Schools should reopen “as soon as it is safe to do so”, the British Medical Association has said, despite ministers facing pressure to reconsider plans for some pupils to return to the classroom next month.
The BMA’s public health medicine committee chairman Dr Peter English said there was “growing evidence” that the risk to children from coronavirus is “extremely small” – but cautioned there is “no united view yet” on whether children can spread it.
The doctors’ union previously said the Government should not consider reopening schools in England until the case numbers are “much lower”.
Writing in the Daily Telegraph, Dr English said: “The decision about when schools should be allowed to reopen is an extremely difficult one.
“We know that the longer children are kept away from the classroom, the greater the harm to their education, life opportunities and wellbeing.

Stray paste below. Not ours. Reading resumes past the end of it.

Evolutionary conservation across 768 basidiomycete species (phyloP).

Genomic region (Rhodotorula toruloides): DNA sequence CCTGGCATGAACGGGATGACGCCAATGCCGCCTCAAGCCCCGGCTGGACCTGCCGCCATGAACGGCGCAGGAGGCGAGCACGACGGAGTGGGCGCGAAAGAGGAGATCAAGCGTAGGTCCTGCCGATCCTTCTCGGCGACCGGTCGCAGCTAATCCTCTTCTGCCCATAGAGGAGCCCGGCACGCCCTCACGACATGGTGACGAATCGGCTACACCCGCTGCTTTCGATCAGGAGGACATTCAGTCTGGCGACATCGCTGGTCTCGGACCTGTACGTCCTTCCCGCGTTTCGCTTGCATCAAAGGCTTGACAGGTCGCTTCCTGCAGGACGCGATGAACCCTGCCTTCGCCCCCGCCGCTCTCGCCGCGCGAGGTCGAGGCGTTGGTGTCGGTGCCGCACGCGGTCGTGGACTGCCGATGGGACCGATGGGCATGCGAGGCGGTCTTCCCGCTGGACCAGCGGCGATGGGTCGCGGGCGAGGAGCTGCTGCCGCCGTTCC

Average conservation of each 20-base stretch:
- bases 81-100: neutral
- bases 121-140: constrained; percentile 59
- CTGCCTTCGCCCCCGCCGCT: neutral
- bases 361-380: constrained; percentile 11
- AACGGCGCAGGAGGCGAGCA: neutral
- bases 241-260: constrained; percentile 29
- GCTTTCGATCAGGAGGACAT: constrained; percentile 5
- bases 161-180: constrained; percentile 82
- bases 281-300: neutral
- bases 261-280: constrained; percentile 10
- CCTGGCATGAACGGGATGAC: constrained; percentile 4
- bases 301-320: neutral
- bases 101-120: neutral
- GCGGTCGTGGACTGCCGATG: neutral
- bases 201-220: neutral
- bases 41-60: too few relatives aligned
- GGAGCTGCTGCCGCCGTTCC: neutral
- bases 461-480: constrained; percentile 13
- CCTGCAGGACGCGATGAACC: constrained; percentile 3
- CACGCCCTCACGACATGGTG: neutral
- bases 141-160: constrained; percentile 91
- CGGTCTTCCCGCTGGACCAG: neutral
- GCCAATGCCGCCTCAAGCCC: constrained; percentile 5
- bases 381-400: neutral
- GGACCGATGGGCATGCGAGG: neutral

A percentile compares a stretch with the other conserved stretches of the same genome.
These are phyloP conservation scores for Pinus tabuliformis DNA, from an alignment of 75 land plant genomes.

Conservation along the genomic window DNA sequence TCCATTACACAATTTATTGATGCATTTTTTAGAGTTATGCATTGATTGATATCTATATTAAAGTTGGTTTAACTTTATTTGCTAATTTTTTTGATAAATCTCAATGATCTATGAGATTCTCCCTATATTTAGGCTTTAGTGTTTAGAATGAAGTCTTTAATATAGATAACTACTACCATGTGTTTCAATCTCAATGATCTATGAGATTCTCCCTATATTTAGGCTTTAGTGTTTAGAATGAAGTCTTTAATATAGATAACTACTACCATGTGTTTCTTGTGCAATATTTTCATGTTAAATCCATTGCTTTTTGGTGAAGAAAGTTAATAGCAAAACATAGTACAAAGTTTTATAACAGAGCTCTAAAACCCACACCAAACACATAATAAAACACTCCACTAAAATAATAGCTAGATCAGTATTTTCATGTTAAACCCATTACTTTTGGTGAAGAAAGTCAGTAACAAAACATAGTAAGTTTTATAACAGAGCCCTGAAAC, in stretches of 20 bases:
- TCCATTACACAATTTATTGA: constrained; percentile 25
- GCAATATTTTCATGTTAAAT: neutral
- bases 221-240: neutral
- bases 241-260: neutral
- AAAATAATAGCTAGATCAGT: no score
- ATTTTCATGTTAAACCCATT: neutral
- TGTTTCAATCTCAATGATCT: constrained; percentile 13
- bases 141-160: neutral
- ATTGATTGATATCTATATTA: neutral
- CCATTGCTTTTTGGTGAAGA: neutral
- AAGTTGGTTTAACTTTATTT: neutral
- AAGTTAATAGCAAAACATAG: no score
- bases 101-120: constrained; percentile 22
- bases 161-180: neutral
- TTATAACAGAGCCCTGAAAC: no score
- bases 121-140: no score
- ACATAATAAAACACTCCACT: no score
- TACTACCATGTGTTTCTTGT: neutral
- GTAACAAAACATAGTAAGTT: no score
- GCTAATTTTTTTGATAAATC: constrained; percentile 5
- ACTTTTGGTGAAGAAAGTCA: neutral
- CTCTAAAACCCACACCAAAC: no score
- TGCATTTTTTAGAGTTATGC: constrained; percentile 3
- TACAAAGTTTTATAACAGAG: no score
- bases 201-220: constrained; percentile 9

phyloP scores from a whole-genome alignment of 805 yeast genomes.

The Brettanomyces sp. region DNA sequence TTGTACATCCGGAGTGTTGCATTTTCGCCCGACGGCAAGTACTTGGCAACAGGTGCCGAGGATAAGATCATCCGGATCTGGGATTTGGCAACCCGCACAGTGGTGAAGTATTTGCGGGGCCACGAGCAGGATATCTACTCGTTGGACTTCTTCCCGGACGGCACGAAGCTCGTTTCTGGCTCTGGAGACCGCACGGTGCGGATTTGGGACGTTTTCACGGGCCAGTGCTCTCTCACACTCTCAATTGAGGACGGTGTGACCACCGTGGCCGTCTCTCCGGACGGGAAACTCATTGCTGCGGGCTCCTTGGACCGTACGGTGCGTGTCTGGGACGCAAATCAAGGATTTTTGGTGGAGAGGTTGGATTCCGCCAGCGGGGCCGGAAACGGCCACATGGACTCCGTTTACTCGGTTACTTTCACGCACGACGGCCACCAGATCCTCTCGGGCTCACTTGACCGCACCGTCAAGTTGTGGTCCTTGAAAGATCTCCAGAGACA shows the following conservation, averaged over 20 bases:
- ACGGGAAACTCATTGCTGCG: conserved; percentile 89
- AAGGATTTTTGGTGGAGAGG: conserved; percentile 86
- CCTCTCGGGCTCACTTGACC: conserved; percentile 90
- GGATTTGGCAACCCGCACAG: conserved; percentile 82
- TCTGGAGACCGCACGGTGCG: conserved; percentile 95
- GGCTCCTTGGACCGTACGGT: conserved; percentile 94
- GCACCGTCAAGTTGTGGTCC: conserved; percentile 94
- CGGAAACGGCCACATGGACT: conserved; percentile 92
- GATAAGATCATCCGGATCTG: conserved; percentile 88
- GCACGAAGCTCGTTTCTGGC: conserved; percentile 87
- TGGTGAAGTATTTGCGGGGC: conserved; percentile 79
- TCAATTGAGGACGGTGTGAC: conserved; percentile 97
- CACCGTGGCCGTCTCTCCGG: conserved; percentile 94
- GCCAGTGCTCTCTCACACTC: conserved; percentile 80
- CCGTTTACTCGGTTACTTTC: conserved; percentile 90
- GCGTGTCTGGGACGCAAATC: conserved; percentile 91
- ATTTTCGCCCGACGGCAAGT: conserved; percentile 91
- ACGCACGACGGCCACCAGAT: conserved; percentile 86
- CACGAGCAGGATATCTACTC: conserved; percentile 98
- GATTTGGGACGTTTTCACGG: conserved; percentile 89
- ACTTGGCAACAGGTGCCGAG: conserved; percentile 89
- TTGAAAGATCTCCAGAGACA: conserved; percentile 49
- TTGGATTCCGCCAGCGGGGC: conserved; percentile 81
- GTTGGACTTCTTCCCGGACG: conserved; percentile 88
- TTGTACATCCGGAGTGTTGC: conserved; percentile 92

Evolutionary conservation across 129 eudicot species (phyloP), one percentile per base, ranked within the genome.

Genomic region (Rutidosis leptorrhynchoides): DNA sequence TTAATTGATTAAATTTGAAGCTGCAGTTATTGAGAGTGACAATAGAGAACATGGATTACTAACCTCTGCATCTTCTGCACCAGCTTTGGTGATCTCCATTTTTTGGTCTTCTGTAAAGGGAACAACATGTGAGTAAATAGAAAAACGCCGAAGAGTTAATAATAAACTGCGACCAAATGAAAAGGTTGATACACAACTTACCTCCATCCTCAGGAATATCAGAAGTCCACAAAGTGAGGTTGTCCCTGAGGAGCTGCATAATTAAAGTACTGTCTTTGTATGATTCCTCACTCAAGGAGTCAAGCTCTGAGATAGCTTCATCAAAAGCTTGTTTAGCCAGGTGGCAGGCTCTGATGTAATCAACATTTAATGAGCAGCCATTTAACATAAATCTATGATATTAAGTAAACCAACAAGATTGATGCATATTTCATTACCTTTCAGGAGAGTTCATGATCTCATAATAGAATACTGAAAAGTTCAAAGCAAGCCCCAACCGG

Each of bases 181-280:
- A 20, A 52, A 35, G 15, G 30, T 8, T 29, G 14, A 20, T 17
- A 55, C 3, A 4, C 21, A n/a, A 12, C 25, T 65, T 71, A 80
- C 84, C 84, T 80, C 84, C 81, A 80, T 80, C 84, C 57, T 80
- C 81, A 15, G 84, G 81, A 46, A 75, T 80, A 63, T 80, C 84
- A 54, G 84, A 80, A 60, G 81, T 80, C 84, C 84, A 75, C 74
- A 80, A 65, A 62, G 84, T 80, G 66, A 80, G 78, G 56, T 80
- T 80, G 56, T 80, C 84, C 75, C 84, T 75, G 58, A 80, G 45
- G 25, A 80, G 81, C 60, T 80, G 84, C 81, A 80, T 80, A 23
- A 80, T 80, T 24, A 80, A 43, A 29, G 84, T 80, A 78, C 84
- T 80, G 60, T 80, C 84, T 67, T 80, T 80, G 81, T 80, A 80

“For disadvantaged children, this harm is even greater. A focus on arbitrary dates for schools to reopen is polarising.
“The BMA wants schools to reopen as soon as it is safe to do so and the evidence allows – this could be before June 1 or after. But a zero-risk approach is not possible. This is about ‘safe’ being an acceptable level of risk.”
A number of councils have advised their schools against reopening more widely to Reception, Year 1 and Year 6 pupils from June 1 amid safety concerns.
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